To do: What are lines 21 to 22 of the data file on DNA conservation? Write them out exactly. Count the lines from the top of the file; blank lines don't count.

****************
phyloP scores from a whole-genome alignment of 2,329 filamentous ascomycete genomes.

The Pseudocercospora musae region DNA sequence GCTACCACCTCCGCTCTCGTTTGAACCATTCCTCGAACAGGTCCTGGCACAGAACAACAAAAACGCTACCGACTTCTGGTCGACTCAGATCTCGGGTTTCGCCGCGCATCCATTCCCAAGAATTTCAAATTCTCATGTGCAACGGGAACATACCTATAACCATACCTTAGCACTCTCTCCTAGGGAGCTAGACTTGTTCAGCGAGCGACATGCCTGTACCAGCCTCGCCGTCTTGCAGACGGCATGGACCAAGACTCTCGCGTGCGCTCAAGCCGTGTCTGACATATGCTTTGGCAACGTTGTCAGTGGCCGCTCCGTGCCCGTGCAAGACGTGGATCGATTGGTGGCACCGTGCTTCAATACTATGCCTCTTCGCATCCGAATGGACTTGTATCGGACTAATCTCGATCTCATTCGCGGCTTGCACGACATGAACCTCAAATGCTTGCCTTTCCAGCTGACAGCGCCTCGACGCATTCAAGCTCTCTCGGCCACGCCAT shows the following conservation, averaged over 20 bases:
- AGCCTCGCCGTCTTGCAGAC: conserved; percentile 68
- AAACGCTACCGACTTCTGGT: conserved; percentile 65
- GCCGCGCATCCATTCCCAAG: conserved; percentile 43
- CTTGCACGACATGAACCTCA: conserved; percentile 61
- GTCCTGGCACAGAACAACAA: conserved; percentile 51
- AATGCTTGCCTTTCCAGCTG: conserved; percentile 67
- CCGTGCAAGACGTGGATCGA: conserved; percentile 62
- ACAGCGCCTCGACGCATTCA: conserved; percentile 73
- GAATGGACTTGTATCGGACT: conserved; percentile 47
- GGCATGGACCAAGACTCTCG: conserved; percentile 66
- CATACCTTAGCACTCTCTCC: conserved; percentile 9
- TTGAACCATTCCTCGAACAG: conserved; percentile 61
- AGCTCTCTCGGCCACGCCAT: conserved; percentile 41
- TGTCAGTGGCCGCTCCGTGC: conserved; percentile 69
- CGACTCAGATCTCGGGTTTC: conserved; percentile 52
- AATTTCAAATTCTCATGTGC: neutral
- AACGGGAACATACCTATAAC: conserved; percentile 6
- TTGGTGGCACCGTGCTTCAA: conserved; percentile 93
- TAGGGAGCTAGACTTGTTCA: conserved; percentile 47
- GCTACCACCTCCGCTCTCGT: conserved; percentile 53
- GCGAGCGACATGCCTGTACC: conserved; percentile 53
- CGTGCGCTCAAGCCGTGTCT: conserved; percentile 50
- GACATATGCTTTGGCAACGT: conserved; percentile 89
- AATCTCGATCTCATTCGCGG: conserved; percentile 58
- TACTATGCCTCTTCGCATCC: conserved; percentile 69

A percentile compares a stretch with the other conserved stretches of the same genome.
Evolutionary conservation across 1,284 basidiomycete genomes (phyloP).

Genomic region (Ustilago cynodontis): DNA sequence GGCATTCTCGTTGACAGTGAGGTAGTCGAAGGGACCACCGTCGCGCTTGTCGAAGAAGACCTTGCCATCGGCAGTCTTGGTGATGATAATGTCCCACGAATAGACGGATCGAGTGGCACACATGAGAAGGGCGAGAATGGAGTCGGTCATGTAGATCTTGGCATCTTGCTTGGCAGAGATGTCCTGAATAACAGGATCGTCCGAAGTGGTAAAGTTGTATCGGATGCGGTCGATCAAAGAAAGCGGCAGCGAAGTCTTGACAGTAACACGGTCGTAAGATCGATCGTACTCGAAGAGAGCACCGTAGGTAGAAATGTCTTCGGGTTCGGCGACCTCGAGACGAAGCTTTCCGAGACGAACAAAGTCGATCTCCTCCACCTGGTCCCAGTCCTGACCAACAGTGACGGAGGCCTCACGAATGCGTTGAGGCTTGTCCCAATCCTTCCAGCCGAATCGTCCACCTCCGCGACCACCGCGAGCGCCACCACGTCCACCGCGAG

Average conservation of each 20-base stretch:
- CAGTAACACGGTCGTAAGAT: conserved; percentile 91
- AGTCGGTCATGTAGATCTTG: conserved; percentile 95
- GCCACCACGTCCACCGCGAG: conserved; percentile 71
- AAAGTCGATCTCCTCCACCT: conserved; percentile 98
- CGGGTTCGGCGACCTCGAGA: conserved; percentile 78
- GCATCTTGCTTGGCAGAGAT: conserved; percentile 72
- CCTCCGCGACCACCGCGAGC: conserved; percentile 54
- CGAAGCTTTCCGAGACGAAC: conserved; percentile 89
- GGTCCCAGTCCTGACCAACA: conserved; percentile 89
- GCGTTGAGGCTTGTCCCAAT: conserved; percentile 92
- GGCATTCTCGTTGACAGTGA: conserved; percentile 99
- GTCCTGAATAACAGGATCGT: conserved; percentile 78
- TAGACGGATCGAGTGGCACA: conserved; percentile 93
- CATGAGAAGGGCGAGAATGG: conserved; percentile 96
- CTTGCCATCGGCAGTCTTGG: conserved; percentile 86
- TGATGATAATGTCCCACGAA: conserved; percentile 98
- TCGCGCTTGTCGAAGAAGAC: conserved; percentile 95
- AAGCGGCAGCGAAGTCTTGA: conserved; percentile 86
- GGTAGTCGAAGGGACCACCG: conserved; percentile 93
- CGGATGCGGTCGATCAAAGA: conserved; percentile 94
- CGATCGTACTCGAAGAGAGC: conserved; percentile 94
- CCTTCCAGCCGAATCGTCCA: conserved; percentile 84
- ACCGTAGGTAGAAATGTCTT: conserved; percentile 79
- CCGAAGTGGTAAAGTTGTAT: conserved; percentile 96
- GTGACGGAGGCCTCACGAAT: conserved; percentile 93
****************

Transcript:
- TAGGGAGCTAGACTTGTTCA: conserved; percentile 47
- GCTACCACCTCCGCTCTCGT: conserved; percentile 53